Lifetime Service Award - 2003

Edward C. Booker
Edward C. Booker

The Public Lands Foundation grants to Ed Booker, posthumously, it’s Outstanding Lifetime Service Award.  The Foundation provides this award to deserving persons who have perpetuated and enhanced the proud tradition of public service.  Ed exemplifies that tradition through a lifetime of service in managing and protecting the public lands.

Ed Booker was born and raised in Dewey, Oklahoma and graduated from the University of Idaho with a degree in Forestry and Range Management.  Following his service in the Korean War as a First Lieutenant in the Artillery, Ed joined the Grazing Service in Salmon, Idaho as a Range Examiner. He then he soon became the Assistant District Manager at Boise, Idaho.  Ed’s leadership skills were quickly recognized and he became the District Manager at Burns, Oregon.

He then spent a few years in Wyoming State Office at Cheyenne where his duties included management of several major wild fires.  In 1965 Ed became the Range Management Officer in the Oregon State Office at Portland.   During this period his leadership skills again were drawn upon in the formulation and establishment of the Vale Project, a massive land rehabilitation effort in eastern Oregon.  Ed’s strong dedication to doing the right thing for the land and his leadership talents frequently brought him into directing livestock grazing legal battles in the grazing area know as Sisley Creek in the Baker Oregon District Office.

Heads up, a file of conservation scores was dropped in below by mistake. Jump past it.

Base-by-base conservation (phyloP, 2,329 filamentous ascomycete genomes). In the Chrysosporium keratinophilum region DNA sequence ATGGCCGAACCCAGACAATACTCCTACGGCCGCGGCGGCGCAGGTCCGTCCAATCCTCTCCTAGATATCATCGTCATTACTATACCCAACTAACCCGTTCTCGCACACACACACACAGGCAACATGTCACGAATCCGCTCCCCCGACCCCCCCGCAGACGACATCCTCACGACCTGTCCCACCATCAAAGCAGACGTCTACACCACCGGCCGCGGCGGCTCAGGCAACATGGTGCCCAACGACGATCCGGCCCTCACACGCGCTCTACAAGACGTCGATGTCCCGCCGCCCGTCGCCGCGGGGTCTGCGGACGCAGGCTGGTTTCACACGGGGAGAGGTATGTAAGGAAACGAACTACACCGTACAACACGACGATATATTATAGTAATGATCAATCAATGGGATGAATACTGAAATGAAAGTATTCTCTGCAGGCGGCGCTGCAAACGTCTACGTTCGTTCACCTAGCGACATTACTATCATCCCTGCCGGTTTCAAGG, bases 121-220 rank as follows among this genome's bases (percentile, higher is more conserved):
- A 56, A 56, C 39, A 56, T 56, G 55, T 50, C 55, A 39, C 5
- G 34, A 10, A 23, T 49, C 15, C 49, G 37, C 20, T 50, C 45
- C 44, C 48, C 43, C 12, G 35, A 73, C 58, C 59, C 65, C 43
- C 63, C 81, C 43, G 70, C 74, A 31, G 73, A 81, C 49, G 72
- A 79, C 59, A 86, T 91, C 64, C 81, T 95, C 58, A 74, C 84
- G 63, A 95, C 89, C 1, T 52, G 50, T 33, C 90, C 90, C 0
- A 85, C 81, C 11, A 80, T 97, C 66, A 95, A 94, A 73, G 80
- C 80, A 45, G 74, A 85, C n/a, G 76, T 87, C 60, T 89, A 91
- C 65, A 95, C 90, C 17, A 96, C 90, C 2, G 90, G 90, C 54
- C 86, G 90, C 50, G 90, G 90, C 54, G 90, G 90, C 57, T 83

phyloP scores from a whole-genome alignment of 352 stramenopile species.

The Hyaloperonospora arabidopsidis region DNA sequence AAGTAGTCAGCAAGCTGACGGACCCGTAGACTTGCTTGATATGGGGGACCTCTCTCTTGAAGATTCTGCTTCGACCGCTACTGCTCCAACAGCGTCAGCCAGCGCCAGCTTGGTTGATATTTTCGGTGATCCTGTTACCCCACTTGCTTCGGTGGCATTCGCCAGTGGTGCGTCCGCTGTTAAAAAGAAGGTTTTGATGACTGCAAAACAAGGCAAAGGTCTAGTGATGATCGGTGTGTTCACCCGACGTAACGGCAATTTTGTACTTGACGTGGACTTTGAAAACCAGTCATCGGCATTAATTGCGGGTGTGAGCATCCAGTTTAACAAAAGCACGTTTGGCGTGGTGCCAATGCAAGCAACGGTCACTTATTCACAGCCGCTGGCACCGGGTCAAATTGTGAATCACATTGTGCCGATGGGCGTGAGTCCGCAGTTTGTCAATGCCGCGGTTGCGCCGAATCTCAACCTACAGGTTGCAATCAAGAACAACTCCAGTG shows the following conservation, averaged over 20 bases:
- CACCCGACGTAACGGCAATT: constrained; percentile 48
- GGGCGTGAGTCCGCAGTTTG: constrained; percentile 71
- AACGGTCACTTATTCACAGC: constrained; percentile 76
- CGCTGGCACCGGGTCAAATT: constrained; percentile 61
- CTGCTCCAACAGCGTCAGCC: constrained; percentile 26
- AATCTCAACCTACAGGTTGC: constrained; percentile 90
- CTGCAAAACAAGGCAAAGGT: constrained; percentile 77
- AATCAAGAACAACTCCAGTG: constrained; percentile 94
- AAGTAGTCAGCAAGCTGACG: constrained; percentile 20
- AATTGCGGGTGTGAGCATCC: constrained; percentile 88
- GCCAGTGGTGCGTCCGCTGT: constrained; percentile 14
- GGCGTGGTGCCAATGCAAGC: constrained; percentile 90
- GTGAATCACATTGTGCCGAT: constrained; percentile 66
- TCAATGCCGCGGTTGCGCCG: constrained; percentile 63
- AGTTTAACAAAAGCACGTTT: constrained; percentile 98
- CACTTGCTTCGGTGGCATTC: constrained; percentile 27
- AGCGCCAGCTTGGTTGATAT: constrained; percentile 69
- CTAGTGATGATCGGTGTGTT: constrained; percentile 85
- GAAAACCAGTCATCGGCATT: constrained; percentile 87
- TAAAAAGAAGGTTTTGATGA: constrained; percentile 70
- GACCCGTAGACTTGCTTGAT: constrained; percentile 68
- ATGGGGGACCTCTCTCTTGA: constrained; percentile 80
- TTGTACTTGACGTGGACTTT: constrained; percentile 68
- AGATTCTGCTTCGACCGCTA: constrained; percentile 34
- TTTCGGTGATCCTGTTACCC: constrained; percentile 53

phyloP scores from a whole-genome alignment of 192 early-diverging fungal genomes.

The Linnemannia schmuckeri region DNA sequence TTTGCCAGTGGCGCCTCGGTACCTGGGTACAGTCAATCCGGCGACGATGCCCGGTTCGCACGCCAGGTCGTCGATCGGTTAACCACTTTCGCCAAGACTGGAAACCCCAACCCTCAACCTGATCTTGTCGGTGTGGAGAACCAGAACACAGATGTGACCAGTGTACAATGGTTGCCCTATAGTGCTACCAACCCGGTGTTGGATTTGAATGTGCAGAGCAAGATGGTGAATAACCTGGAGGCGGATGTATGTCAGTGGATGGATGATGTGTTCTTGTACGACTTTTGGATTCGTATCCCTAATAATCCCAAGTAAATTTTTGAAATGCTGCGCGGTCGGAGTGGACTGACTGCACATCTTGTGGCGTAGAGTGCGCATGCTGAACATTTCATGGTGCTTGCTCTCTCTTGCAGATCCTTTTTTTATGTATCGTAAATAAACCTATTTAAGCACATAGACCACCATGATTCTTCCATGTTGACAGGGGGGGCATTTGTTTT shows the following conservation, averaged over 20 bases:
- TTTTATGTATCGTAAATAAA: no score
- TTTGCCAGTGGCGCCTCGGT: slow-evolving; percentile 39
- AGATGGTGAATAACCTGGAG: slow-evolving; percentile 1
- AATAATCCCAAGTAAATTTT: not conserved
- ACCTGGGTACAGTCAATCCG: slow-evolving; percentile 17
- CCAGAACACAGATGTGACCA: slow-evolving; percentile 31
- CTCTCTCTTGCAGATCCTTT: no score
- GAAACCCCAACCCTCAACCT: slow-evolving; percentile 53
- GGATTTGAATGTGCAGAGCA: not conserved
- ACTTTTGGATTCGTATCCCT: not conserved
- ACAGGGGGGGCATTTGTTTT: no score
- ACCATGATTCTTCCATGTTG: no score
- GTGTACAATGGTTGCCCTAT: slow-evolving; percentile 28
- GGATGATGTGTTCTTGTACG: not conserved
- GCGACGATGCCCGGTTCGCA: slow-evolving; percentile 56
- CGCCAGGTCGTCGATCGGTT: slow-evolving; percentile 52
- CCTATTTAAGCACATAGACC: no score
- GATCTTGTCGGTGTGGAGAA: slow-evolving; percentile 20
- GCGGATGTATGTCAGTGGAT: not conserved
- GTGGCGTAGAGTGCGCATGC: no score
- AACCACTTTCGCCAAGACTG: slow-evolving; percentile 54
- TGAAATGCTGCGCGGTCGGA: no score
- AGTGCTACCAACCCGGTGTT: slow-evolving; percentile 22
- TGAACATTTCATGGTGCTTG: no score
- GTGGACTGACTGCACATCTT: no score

While he was in the Oregon State Office Ed longed to return to be the District Manager at Boise, Idaho and in 1962 he attained that goal.  Perhaps the most significant, visible and lasting accomplishment of Ed’s long BLM career was his strong leadership role, as the Boise District Manager, in the establishment to the National Snake River Birds of Prey National Conservation Area, the most renowned area of its kind in the world.  The Secretary of the Interior, Rogers Morton, dedicated the area to the memory of Ed Booker.

Through out his career with BLM, Ed was a man of uncompromising integrity.  As a supervisor, Ed established firm principals but with a light touch. He was the ultimate example of a career public servant who earned his way up the ranks through integrity, leadership, dedication, intelligence, and to always put the public interest in the forefront of his decision-making.

The Public Lands Foundation is honored to recognize Ed Booker with the Outstanding Lifetime Service Award.

The award was made posthumously at the Foundation’s Annual Meeting in Eugene, Oregon in September, 2003.